Is the best flavour of ice cream in the world. There, I said it.
And this stuff they make at our local, Ed’s, somehow manages to capture in its frozen goodness the essence of summer campfires. Without the mosquitoes.
Forget canned beans and frozen peas. A pint or two of this is essential. For mental health. Unfortunately, like many other things in the city, essential services like ice cream stores will have to be closed for awhile.
Have we invented a word yet for the regret we feel for the things we failed to stock up on when it all got real?
I normally roll my eyes at inspirational quotes, but there are times when they are just necessary, am I right?
Friends. I know.
I know that we’re all reeling from the turn things have taken, world-wide, over the last few weeks. And if you are fortunate enough to be in a place that COVID-19 has yet to invade, take a deep breath, and know that things may soon change very quickly for you too.
Or they may not.
That is the one given in life, its extreme unpredictability. In Toronto, two weeks ago, we were all humming along, going to work, school and play and touching every single thing in the world without wondering how long coronavirus can survive on a given surface. Now we are all figuring out how social distancing works. We’re isolated in our houses with the kids, squirting our home-made hand sanitizer over every available surface. And wondering how long the toilet paper will last.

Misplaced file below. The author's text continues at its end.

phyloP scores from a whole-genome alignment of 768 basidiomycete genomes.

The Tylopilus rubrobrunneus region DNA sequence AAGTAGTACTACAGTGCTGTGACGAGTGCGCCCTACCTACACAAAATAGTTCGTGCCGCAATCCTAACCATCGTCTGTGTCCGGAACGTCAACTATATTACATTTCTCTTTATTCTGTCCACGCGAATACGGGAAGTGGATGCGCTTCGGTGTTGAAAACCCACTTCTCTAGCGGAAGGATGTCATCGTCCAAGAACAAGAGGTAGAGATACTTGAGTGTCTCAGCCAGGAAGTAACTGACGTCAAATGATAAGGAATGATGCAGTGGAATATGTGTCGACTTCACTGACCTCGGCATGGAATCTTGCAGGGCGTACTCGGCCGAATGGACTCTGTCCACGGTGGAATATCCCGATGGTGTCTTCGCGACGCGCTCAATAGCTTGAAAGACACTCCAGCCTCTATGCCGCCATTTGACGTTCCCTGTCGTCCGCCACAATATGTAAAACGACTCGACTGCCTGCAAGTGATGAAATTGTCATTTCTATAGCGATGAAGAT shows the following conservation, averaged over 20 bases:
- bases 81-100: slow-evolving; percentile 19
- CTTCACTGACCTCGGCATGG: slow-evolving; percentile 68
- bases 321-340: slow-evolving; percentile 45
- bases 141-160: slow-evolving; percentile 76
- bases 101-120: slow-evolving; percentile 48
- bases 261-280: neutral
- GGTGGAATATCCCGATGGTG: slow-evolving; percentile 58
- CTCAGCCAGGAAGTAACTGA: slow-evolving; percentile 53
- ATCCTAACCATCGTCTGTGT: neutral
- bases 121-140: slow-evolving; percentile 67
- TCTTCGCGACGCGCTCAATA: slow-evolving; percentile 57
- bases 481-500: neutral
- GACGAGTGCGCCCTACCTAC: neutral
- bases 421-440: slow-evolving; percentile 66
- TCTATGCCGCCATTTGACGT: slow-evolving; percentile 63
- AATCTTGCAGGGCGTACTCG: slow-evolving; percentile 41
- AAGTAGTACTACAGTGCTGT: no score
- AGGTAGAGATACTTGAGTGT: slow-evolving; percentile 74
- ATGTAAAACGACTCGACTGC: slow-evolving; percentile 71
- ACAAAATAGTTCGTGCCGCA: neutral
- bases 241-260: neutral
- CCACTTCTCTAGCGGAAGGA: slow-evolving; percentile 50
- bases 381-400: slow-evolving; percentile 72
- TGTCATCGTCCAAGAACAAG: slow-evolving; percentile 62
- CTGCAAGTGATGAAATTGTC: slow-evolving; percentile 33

We can only guess what the future holds. Right now, the media isn’t helping us. Yes, access to quality information is important, but each day that we spend glued to our newsfeeds, watching the case numbers tick ever higher, is a day that we’ve lost to fear.
I know how you’re feeling. I’ve read all the articles and I’ve had all the anxiety. I’ve woken in the night wondering if I do, in fact, already have the virus.